Background It is 30 years since evidence-based medicine became a great support for individual clinical expertise in daily practice and scientific research. Electronic systems can be used to achieve the goal of collecting data from heterogeneous datasets and to support multicenter clinical trials. The Ligurian Infectious Diseases Network (LIDN) is a web-based platform for data collection and reuse originating from a regional effort and involving many professionals from different fields. Objectives The objective of this work is to present an integrated system of ad hoc interfaces and tools that we use to perform pseudonymous clinical data collection, both manually and automatically, to support clinical trials. Methods The project comprehends different scenarios of data collection systems, according to the degree of information technology of the involved centers. To be compliant with national regulations, the last developed connection is based on the standard Clinical Document Architecture Release 2 by Health Level 7 guidelines, interoperability is supported by the involvement of a terminology service. Results Since 2011, the LIDN platform has involved more than 8,000 patients from eight different hospitals, treated or under treatment for at least one infectious disease among human immunodeficiency virus (HIV), hepatitis C virus, severe acute respiratory syndrome coronavirus 2, and tuberculosis. Since 2013, systems for the automatic transfer of laboratory data have been updating patients' information for three centers, daily. Direct communication was set up between the LIDN architecture and three of the main national cohorts of HIV-infected patients. Conclusion The LIDN was originally developed to support clinicians involved in the project in the management of data from HIV-infected patients through a web-based tool that could be easily used in primary-care units. Then, the developed system grew modularly to respond to the specific needs that arose over a time span of more than 10 years.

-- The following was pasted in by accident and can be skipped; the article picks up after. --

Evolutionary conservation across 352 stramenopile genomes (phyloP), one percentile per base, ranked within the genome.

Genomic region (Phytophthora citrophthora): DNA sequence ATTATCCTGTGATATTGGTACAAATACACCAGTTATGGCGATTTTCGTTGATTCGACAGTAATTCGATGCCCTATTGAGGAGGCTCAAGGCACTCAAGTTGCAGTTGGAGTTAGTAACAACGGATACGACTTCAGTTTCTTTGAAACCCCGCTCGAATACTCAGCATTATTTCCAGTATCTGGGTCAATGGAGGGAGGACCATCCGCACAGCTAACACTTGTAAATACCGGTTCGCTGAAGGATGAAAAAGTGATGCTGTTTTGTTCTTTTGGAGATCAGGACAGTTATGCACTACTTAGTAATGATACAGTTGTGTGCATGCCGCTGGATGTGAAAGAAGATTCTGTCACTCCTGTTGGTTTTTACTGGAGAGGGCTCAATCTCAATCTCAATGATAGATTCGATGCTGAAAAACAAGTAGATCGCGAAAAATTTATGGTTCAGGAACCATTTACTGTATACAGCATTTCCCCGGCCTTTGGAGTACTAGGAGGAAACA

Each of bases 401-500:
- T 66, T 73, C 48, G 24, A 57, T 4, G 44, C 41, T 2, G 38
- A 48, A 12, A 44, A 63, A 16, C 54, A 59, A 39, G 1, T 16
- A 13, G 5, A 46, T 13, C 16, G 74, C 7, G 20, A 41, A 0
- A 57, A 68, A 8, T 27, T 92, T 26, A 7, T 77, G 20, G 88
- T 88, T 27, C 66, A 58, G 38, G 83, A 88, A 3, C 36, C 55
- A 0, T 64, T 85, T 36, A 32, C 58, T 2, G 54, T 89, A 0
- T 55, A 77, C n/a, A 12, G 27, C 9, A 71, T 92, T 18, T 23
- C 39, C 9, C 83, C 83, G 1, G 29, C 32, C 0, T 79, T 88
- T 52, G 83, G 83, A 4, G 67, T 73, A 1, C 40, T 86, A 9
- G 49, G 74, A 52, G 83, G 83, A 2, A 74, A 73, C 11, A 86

Ten Years of Medical Informatics and Standards Support for Clinical Research in an Infectious Diseases Network

Mora S.;Giannini B.;Di Biagio A.;Cenderello G.;Nicolini L. A.;Taramasso L.;Dentone C.;Bassetti M.;Giacomini M.
2023-01-01

Abstract

Background It is 30 years since evidence-based medicine became a great support for individual clinical expertise in daily practice and scientific research. Electronic systems can be used to achieve the goal of collecting data from heterogeneous datasets and to support multicenter clinical trials. The Ligurian Infectious Diseases Network (LIDN) is a web-based platform for data collection and reuse originating from a regional effort and involving many professionals from different fields. Objectives The objective of this work is to present an integrated system of ad hoc interfaces and tools that we use to perform pseudonymous clinical data collection, both manually and automatically, to support clinical trials. Methods The project comprehends different scenarios of data collection systems, according to the degree of information technology of the involved centers. To be compliant with national regulations, the last developed connection is based on the standard Clinical Document Architecture Release 2 by Health Level 7 guidelines, interoperability is supported by the involvement of a terminology service. Results Since 2011, the LIDN platform has involved more than 8,000 patients from eight different hospitals, treated or under treatment for at least one infectious disease among human immunodeficiency virus (HIV), hepatitis C virus, severe acute respiratory syndrome coronavirus 2, and tuberculosis. Since 2013, systems for the automatic transfer of laboratory data have been updating patients' information for three centers, daily. Direct communication was set up between the LIDN architecture and three of the main national cohorts of HIV-infected patients. Conclusion The LIDN was originally developed to support clinicians involved in the project in the management of data from HIV-infected patients through a web-based tool that could be easily used in primary-care units. Then, the developed system grew modularly to respond to the specific needs that arose over a time span of more than 10 years.
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Utilizza questo identificativo per citare o creare un link a questo documento: https://hdl.handle.net/11567/1106500
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